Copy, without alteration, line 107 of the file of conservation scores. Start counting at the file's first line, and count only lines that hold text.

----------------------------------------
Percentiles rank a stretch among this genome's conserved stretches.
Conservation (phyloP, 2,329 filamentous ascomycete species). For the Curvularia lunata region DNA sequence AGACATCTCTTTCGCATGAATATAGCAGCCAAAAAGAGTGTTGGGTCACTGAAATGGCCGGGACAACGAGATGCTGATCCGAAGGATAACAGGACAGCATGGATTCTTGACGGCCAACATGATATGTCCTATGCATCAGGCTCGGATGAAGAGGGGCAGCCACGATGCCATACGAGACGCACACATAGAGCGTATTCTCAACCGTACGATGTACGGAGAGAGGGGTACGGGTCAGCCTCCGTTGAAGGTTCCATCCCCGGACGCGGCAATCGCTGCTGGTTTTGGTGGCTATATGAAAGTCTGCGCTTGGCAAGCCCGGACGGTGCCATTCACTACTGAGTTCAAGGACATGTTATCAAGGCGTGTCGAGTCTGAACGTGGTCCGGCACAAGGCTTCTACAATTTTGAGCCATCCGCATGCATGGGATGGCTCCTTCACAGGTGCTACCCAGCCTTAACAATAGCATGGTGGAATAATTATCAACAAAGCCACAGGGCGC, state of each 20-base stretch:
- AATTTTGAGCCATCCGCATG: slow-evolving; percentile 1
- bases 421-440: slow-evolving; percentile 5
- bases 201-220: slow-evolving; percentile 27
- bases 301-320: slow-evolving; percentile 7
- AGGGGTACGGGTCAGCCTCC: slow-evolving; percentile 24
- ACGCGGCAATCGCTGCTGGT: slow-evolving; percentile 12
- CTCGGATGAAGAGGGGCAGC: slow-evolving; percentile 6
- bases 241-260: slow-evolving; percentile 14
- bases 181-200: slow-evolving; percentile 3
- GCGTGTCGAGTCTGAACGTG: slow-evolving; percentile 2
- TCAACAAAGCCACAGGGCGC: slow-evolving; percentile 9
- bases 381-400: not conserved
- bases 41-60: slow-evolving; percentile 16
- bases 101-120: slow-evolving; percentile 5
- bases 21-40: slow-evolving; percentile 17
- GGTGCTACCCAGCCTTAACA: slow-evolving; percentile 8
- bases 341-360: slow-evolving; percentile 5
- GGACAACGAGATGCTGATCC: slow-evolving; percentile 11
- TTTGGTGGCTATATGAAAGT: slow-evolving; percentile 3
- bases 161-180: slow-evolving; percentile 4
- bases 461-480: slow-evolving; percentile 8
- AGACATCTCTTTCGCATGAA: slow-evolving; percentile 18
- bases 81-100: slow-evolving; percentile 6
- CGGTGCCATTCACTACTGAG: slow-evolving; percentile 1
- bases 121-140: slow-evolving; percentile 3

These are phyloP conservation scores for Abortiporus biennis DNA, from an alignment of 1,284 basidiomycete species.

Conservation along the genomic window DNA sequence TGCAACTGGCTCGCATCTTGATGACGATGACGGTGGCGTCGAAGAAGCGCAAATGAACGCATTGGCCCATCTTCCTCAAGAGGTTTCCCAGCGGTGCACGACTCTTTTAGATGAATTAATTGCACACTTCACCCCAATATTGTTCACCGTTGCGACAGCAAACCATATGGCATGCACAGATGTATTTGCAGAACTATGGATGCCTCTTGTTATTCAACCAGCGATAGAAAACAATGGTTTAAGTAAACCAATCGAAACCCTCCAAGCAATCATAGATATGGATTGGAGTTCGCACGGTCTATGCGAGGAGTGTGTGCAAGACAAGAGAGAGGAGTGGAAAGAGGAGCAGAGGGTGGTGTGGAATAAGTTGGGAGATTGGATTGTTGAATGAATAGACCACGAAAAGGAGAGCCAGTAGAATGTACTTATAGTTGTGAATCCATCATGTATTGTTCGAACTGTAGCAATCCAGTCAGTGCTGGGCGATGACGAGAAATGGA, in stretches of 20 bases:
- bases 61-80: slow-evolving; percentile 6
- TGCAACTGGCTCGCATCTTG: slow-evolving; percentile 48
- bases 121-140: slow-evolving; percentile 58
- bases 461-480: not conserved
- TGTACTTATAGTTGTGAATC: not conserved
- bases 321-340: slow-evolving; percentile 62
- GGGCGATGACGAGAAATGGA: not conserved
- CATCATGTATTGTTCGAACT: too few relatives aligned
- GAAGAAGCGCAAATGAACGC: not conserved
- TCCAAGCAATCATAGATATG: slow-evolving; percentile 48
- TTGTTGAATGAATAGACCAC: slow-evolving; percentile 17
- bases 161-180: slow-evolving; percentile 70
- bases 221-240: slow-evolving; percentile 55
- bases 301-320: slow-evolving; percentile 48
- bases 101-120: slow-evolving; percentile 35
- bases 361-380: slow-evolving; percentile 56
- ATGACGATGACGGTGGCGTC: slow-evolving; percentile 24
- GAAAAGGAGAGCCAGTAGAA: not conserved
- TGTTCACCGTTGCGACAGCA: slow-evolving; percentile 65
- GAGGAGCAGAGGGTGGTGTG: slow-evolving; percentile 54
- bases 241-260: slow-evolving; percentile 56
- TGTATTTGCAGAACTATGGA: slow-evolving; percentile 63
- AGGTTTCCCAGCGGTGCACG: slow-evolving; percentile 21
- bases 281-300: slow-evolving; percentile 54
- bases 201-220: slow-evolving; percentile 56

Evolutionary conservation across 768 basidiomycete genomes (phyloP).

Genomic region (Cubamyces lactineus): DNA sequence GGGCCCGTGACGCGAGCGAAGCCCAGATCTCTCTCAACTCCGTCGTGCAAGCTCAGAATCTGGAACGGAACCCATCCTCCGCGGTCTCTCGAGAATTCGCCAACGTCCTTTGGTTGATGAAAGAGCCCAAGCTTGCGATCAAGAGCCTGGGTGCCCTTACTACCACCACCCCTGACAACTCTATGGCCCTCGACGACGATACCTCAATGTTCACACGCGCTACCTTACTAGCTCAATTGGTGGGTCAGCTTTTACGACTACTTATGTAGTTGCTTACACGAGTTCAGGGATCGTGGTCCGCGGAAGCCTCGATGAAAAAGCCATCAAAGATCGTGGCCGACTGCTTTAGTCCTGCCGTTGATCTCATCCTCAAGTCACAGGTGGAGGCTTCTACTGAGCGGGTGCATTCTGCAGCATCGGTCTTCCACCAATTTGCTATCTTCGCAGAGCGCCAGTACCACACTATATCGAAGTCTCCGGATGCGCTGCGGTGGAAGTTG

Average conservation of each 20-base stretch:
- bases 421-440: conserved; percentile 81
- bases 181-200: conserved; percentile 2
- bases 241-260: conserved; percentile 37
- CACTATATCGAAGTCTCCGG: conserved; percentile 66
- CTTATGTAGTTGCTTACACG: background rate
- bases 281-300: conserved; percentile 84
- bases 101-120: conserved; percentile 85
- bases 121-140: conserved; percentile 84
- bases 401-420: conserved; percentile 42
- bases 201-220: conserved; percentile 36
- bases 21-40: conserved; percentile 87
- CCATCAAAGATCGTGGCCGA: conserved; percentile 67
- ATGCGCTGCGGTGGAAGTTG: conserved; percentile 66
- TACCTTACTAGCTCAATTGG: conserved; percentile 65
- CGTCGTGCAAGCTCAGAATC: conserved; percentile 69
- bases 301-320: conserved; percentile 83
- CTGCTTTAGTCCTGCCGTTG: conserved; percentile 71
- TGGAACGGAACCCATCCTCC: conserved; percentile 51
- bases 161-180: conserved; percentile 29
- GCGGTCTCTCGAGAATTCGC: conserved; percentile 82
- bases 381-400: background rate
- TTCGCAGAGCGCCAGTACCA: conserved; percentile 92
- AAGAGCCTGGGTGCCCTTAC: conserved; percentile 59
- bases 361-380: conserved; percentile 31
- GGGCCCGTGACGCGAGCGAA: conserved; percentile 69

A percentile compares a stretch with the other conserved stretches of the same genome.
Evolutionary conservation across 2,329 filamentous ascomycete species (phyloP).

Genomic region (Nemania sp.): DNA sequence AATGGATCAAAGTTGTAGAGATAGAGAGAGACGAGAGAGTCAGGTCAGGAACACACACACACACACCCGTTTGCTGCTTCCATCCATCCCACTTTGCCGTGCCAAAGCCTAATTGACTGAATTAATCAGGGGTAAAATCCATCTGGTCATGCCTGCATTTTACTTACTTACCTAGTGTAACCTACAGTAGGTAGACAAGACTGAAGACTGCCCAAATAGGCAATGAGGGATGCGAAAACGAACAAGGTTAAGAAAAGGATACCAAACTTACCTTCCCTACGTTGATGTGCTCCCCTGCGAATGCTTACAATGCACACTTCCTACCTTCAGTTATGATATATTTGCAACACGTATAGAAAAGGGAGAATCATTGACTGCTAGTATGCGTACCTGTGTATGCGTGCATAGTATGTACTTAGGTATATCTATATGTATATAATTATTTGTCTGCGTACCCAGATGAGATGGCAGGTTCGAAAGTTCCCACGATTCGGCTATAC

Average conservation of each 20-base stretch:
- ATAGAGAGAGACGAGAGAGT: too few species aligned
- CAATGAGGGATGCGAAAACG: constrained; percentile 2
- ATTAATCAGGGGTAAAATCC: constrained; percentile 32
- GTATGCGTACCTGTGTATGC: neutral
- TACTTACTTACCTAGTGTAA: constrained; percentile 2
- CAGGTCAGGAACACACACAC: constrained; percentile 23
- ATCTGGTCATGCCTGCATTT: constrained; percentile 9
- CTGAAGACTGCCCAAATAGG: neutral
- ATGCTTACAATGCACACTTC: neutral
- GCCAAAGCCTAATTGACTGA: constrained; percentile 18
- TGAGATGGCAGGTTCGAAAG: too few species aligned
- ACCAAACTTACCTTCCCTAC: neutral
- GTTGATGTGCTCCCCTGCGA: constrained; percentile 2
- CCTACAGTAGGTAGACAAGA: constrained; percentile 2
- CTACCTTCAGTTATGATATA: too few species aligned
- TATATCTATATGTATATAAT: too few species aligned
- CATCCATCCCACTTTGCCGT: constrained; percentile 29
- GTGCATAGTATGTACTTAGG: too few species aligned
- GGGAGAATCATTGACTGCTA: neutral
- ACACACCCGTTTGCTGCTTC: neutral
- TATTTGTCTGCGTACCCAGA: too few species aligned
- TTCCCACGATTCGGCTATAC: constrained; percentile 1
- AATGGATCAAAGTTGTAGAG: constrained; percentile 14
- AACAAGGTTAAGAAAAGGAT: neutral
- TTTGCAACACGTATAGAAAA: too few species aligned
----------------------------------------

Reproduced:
- TATTTGTCTGCGTACCCAGA: too few species aligned